IPTV collision course

Convergence' is misleading word, conjuring the idea of a painless coming together. Nothing could be further from the truth in high-tech. What's unfolding now between telecom, media, software and electronics resembles not so much a convergence as a high-impact collision.
The collision, when it comes, it will take place around the TV set.


Now that the Americans have discovered IPTV, the pace of the contest is picking up. AT&T and Verizon, the two biggest US telcos, have launched service, with AT&T planning to spend $4.6 billion in the next two and a half years.

IPTV is the obvious growth prospect for broadband telcos. Today, five million watch IPTV worldwide, the vast majority in Asia and western Europe. Predictions vary, but the growth paths are impressively steep: up to 53 million by 2009, says Infonetics, 42 million by 2010, according to Pyramid. IDC sees compound growth of 89% from 2004-10 to 29 million for Asia ex-Japan.
Pyramid Asia-Pac senior analyst Marc Einstein says the sweet spot is where broadband is strong and pay TV is weak. That explains the takeup in Hong Kong, Singapore and Japan. It also means telcos will have it rough in the US, Taiwan and Germany.

The beauty of IPTV is it plays multiple roles for telcos. Its first is to cut churn and pump up ARPU in the face of declining voice revenue. The pioneer Asian broadband providers have gone through that and are moving onto the next stage, which is to catalyze other revenue streams.
First they must figure out where they fit in the value chain: in particular, how heavily involved will they be in content acquisition and creation‾

Media path
PCCW, for one, sees it as a path to the media business. Chairman Richard Li has spent $100 million on kitting out a new 24-hour business channel in addition to the 24-hour regular news channel already playing. Separately, he has bought a local business paper, the Hong Kong Economic Journal.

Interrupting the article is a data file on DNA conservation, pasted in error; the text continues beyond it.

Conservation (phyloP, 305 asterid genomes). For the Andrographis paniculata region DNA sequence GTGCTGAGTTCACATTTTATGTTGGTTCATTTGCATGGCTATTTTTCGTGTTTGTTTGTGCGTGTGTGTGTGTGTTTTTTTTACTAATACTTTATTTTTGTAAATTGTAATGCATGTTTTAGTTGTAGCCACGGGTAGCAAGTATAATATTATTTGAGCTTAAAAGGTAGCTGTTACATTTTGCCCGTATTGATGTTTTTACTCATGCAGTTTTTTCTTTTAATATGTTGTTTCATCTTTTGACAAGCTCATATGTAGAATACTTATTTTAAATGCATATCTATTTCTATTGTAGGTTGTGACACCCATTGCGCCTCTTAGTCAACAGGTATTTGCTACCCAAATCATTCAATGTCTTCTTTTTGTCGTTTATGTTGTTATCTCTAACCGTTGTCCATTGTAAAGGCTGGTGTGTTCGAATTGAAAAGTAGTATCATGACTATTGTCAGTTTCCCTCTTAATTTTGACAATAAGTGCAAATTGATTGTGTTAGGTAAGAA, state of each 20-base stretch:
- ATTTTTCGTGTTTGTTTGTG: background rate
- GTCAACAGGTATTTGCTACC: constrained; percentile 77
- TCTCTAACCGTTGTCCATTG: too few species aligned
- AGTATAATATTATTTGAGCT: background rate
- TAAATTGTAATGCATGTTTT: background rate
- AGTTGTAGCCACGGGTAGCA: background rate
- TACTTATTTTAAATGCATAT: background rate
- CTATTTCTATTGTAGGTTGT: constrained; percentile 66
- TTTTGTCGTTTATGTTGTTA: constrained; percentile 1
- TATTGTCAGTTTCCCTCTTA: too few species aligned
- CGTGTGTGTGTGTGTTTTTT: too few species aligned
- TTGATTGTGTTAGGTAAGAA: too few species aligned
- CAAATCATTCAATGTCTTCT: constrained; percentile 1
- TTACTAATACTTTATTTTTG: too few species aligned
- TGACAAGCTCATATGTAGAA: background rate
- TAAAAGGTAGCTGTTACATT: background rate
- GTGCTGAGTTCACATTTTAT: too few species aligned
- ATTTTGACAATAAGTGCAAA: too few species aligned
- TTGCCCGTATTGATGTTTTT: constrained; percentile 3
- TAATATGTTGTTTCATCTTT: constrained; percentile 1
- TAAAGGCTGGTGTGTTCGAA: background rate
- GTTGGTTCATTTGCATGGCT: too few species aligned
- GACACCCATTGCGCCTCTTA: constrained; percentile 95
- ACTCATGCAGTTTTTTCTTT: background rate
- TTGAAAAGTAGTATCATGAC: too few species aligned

That's not a strategy everyone would endorse. There's a difference between making news and TV programs and in delivering them. It might pay off for PCCW, but it will certainly involve a lot of hits and misses.

Telcos need to play to their strengths: their customer base and their trusted customer relationships, their customer care and technical support, and their strong middleware capabilities - their ability to do third-party billing, for example.

Those are assets that challengers like Microsoft, Sony, Alcatel and Cisco don't have. However, vendors do have the networking, SI and software skills that telcos need. So it's a partnership game, but carriers must think carefully about the business before they forge new partnerships and new directions.

Pyramid's Einstein advises telcos to focus on broadband, not TV.

 

They need to see TV as an application that generates broadband revenue and maintains customer loyalty. But - PCCW excepted - it's not a telco business. Instead, they should start from the user experience.
It's not about the technology. Judging from some of the presentations at Broadband World Forum Asia two weeks back, not everyone grasps this. Too many slides showed the 'home gateway' amid a cloud of home networking technologies, or a Rube Goldberg graphic of how the home network will be stitched together.

That's not what service providers should be thinking about. It's in the home - the last meter - that the fiercest standards battles are going to be fought. Telcos will play no more than a bit part in those battles. They should instead be thinking about what will drive the customer.

Service bundling of triple- and quad-play is one, with a mobile option that also includes mobile TV. Enabling and pricing those could be the key to the next round of competition.

Broadband is an enabler that opens up a distractingly broad field of options. Carriers need to be able to identify those that will hold customers' attention and the partners that will help deliver them - not to mention the discipline to follow through. TE

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